Dogo’s Chinese name was Tao-wu Wan-chi, and he lived from 769 to 835, in the last of the great T’ang period. He was a dharma heir of Yakusan Igen.
Sekiso, by the way, shouldn’t be confused with Sekito, who was a great Zen master and better known than Sekiso. In Japanese he’s called Sekiso Soyen, and in Chinese Hsi-chuang Chi-huan. He lived from 986 to 1039 and became a monk in his early twenties. On hearing of Feng-yang Shan-chao, a sixth-generation descendant of the great Rinzai (Lin-chi in Chinese), he went to practice under him. Feng-yang recognized the potential of his new disciple and seems to have devoted special care to his training. For two years Sekiso was denied dokusan; that is, a private encounter with the master. Instead he was consistently driven away with verbal abuse.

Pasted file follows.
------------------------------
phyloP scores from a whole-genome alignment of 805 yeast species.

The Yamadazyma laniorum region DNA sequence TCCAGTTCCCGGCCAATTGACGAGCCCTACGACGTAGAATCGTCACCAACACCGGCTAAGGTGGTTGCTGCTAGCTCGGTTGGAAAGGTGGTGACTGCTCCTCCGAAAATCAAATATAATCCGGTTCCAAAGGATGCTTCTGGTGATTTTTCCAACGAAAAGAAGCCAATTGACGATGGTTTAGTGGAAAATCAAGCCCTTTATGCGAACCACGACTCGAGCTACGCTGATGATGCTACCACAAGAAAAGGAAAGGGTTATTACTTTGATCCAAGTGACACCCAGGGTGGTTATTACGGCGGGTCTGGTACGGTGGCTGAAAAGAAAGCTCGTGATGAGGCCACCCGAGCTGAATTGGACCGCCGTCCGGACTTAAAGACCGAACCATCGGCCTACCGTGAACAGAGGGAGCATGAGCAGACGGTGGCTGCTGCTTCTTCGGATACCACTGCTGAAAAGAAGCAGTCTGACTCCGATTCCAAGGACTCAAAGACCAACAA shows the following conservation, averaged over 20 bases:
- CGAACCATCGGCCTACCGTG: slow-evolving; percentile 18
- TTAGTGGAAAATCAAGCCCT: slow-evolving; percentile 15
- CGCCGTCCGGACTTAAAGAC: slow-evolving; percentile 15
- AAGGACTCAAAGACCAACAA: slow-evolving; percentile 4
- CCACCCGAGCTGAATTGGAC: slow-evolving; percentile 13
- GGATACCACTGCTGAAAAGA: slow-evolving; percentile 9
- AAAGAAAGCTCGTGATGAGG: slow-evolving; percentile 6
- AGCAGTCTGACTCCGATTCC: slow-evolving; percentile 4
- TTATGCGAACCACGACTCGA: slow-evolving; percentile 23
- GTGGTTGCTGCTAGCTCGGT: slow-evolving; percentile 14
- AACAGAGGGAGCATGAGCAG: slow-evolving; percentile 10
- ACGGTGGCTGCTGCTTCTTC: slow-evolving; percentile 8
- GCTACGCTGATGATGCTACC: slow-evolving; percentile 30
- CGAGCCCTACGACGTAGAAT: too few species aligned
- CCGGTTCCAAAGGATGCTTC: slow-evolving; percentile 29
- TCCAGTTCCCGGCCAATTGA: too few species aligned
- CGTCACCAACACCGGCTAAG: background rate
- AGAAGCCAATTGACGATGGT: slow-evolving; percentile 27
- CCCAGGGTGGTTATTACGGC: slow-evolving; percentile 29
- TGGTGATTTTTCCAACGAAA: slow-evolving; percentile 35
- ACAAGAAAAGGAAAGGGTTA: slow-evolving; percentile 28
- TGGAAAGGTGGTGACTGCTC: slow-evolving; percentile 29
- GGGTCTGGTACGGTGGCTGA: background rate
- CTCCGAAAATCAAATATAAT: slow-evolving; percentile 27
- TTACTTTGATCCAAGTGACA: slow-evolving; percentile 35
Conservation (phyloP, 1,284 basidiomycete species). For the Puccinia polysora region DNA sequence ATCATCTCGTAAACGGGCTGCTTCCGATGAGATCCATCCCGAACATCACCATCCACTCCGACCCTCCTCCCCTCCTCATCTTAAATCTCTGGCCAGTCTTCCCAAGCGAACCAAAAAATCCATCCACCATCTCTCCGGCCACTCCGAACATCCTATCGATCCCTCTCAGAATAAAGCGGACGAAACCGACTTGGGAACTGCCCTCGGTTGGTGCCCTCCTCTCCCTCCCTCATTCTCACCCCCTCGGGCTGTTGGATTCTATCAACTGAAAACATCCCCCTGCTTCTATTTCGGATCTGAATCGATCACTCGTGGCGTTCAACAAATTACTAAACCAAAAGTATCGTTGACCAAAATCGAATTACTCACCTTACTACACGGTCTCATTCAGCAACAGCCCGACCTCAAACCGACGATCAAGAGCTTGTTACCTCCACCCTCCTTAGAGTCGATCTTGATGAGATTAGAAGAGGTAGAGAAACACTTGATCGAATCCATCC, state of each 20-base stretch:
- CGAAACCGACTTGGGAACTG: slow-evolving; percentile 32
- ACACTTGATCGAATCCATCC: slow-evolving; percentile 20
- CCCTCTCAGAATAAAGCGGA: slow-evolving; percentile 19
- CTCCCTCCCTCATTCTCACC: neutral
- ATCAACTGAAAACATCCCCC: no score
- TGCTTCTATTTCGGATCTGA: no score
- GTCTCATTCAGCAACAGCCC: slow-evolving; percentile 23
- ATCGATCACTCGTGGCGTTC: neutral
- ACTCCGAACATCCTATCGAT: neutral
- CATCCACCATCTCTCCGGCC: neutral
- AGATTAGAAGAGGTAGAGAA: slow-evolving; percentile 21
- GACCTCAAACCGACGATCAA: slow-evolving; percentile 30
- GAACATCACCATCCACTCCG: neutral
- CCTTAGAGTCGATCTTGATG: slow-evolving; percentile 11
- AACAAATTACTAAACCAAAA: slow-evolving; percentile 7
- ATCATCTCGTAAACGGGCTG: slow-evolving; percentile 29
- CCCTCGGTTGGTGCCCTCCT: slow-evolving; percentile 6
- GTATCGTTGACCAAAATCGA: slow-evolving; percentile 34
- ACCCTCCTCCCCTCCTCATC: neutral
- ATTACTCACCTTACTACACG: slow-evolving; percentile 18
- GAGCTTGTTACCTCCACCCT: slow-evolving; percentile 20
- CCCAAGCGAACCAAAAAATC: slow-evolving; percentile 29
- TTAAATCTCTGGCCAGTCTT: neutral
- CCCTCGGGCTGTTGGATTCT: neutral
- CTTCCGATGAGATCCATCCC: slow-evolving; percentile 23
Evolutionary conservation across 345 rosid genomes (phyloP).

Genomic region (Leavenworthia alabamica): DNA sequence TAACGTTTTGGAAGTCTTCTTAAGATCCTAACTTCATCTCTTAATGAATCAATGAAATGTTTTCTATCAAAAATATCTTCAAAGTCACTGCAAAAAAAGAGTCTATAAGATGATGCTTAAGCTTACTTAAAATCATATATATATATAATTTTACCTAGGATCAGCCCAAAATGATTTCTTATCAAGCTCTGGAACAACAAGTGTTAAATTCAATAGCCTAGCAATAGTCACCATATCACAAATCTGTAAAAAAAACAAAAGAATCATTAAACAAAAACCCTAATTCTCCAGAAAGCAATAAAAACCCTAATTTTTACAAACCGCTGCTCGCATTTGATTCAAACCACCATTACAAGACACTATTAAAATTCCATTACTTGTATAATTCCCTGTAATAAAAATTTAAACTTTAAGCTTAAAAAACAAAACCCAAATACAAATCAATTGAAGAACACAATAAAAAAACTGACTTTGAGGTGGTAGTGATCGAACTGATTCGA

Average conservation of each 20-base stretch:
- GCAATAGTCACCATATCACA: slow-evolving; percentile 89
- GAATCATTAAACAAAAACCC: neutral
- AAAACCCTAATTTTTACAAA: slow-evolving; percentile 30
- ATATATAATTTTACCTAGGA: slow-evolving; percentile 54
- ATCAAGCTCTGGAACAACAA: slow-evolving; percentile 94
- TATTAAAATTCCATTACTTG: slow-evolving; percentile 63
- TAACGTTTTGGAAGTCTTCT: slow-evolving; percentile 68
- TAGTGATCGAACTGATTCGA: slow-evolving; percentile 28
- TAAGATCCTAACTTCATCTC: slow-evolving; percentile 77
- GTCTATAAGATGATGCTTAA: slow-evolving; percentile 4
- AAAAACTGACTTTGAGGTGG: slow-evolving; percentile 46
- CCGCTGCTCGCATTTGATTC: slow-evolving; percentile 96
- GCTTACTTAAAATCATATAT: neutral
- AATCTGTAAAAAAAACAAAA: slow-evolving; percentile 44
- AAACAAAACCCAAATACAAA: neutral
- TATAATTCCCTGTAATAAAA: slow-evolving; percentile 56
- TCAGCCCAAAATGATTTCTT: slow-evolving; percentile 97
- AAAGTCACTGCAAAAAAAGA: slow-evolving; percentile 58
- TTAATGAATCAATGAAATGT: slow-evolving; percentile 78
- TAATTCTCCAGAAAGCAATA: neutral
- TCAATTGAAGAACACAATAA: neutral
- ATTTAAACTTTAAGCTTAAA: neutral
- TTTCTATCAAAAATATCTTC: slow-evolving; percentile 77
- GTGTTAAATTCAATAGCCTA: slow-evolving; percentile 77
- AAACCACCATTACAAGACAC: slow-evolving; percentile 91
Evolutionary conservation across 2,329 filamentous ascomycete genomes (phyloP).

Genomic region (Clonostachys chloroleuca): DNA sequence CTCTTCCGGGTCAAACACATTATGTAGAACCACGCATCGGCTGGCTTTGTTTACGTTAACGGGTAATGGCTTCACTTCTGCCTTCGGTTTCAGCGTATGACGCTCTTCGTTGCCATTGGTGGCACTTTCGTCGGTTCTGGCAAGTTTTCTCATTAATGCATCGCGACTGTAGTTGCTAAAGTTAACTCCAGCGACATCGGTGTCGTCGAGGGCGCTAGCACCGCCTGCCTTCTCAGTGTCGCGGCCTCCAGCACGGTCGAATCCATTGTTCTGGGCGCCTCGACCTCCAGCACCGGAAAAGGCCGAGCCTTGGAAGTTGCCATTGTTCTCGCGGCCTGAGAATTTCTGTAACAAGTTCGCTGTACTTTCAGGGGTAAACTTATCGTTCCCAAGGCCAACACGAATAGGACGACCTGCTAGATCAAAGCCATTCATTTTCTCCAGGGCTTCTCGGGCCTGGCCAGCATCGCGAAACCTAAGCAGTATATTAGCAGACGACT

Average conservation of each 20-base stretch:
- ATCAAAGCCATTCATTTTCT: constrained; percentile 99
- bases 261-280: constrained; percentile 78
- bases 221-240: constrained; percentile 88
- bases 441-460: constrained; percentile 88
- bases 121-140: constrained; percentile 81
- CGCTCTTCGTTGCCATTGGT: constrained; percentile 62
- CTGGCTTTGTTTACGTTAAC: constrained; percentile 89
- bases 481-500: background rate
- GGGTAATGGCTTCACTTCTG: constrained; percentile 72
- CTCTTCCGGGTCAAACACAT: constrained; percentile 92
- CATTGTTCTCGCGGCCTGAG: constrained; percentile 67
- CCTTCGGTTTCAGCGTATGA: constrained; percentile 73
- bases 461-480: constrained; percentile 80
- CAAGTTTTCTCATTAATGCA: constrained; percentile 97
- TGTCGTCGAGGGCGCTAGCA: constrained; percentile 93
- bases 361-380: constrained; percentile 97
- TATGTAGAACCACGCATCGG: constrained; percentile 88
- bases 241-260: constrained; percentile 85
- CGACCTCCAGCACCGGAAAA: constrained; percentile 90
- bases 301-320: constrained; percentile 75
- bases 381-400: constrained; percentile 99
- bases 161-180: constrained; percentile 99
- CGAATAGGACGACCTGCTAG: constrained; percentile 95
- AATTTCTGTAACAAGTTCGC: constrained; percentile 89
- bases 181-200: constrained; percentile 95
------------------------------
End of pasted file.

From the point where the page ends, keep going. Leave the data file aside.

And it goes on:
How many of us today could stand that? It can take a lot of faith, desperation, and a yearning, truth-seeking mind to continue in the face of whatever the teacher- or life-thrusts our way. Sometimes it seems as if we’re always facing obstacles. Yet a real teacher is always trying to help the student face and work through blind spots and shortcomings so that they may awaken. Modern times can make this process much more complex. In the old days most of the serious students were monastics. They lived at the monastery and had made a life commitment to Zen practice, and were ready to take what the master dealt out. Practitioners today are likely to be laypeople and responsible for fulfilling all the normal demands of family life and careers. We have come out of a culture in which Zen and Buddhism can seem new and strange. For most of us, they are not the religion of our parents and extended family. What’s more, our culture, our technologies, and our educational system all foster intellectual and mental activities to the degree that self-doubt, mental reservation, anxiety and skepticism are the norm. People today need some sense of community as well, so the old, direct (and often, by our standards, extreme) methods of the past-except, perhaps, at certain crucial moments-are not likely to be useful.